Traian Basescu describes himself as a battler, a scrapper, and has picked many a fight with Romania’s political class. He has fostered an image of a politician with the common touch rather than one who would walk with kings.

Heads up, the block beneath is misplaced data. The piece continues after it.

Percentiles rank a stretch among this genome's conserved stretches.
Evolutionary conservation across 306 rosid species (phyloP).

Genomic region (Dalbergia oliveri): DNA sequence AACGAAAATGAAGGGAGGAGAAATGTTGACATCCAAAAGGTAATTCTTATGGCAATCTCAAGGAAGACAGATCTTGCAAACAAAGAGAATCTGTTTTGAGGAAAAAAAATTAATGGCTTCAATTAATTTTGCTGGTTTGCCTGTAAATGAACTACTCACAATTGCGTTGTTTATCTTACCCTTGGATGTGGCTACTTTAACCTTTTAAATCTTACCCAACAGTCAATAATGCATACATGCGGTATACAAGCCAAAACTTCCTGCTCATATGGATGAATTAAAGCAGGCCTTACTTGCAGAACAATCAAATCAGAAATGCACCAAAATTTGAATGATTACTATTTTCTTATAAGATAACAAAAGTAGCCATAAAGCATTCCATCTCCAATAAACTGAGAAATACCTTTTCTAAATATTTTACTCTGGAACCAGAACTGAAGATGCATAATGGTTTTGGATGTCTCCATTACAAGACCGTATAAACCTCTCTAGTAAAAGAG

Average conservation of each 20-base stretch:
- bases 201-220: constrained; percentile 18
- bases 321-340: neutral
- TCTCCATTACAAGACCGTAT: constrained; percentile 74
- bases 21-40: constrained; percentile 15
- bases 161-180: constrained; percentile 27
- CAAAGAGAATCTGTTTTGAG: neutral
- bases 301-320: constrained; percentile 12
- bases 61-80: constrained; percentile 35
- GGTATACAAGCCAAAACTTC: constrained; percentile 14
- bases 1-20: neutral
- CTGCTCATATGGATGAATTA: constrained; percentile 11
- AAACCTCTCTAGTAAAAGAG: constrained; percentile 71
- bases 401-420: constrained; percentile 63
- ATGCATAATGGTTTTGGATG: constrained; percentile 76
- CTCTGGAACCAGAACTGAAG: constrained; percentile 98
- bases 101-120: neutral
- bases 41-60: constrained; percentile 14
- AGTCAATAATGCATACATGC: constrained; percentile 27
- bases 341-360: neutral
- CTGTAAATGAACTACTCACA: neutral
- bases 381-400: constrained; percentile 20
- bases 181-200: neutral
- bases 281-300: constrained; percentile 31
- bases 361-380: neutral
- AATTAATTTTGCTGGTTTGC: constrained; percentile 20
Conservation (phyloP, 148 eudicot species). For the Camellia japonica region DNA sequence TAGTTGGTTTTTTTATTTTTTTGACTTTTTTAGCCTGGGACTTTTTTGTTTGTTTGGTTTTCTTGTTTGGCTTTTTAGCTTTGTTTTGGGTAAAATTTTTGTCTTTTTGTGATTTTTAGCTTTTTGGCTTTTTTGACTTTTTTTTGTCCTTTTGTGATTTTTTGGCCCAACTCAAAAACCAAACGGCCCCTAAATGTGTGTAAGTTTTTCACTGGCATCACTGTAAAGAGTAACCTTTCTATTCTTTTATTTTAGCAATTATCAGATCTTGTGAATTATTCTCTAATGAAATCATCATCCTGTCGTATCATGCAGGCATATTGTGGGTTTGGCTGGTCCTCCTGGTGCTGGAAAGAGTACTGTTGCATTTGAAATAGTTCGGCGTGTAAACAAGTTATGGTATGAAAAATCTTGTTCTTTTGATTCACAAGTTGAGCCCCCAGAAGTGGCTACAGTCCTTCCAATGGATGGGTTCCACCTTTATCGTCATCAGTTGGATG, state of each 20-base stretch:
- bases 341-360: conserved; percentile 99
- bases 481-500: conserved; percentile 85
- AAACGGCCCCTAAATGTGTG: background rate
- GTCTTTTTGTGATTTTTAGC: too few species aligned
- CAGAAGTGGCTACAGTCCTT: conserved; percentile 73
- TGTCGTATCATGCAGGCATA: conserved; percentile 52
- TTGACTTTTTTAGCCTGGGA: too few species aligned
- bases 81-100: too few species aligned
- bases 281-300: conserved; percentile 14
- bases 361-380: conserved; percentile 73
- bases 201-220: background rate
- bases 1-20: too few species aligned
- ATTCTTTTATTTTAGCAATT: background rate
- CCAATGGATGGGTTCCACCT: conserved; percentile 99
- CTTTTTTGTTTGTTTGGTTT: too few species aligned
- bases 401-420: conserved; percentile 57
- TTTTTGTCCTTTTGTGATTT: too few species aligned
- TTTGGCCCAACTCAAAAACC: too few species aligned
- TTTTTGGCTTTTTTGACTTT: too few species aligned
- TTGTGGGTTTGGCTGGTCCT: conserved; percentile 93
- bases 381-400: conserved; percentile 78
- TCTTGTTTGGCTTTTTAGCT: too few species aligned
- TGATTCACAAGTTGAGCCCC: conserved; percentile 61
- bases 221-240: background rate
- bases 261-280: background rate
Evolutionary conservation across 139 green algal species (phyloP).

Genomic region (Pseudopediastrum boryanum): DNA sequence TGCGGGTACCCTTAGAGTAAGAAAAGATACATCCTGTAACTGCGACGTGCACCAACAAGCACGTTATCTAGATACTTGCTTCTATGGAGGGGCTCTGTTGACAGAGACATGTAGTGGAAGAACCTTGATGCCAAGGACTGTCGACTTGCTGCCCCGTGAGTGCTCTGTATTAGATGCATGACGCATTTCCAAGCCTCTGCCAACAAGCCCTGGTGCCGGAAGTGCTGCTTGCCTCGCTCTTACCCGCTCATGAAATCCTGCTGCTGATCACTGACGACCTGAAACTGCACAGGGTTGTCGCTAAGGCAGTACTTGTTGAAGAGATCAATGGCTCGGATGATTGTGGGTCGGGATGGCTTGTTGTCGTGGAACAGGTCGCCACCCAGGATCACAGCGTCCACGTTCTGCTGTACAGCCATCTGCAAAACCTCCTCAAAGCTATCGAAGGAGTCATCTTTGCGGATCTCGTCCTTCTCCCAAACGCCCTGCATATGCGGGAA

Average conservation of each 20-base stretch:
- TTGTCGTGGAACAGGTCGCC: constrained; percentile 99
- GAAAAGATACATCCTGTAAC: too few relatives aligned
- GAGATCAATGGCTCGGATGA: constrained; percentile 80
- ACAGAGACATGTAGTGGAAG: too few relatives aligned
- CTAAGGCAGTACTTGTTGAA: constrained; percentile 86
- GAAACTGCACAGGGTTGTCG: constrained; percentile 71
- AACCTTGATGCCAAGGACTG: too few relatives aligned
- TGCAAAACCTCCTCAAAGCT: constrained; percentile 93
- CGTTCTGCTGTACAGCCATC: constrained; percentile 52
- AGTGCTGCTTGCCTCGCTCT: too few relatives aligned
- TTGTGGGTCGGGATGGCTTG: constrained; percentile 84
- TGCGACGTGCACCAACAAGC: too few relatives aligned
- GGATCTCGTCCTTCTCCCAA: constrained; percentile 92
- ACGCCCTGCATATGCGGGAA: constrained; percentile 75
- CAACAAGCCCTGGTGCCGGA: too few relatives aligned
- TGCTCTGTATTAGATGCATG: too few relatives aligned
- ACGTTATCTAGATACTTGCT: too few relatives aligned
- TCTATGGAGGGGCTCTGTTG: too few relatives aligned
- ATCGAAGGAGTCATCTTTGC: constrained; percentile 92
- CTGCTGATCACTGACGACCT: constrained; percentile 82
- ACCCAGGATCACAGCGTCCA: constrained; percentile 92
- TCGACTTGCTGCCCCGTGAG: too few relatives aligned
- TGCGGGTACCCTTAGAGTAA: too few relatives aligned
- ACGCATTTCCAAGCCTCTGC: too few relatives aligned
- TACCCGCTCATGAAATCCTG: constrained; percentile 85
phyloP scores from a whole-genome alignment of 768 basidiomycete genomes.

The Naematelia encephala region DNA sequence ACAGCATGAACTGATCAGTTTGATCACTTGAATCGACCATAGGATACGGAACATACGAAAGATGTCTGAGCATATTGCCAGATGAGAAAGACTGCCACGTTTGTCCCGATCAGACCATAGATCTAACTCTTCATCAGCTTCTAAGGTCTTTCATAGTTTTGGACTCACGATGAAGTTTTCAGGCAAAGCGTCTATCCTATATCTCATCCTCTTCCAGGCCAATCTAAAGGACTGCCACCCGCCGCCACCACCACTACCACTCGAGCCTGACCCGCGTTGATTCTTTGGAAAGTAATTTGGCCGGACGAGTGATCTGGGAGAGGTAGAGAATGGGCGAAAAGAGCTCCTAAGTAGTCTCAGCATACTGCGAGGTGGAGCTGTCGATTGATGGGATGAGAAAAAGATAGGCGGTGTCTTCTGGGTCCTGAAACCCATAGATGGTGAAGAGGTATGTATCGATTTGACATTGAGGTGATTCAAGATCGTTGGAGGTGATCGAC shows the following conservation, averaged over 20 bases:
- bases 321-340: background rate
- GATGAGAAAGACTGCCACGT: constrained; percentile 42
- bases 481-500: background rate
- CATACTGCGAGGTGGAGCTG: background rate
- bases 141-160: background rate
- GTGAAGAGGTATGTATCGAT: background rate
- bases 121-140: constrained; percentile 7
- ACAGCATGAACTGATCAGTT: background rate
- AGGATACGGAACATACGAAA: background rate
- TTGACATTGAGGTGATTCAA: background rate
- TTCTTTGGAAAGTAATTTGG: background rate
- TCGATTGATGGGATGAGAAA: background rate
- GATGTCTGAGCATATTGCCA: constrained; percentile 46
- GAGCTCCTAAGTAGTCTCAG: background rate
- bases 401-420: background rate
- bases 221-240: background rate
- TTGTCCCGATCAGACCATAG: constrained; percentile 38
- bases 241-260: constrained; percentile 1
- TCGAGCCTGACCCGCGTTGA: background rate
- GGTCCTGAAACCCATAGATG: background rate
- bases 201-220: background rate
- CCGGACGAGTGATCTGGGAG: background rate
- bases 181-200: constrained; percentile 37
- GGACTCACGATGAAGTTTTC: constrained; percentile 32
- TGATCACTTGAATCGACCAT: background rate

The 58-year old former Communist party member says that while his rival Mircea Geoana promises calm, he is the man capable of bringing reform. Previously a merchant sailor, his political career started once Communism ended in Romania in 1989. He was transport minister, then member of parliament, then Mayor of Bucharest in 2000. Four years later he brought together liberals and democrats and on the back of an anti-Communist and anti-corruption campaign he took the presidency. His legal and economic reforms earned Romania membership to the European Union in 2007 and for a while he surfed a national wave of optimism. It was not to last. In the spring of 2007, the opposition tried to have him impeached on 19 counts of violating the constitution. Basescu was suspended and his future as president was put in the hands of the Romanian people. In a referendum on his impeachment, around three quarters of voters chose to support him. Basescu came out stronger while his opponents, despite their majority in parliament, lost face, but it did not mean things would get easier. A new crisis was just around the corner. In October this year, the Liberal-Social Democrat coalition government split and lost a vote of no confidence in parliament. The political instability would have swift economic effects as the International Monetary Fund suspended a 1.5 billion euro bailout destined to pay public sector workers. For over two months Romania has had to battle a severe recession armed only with an interim government. But despite the turmoil, Basescu lives to fight another day.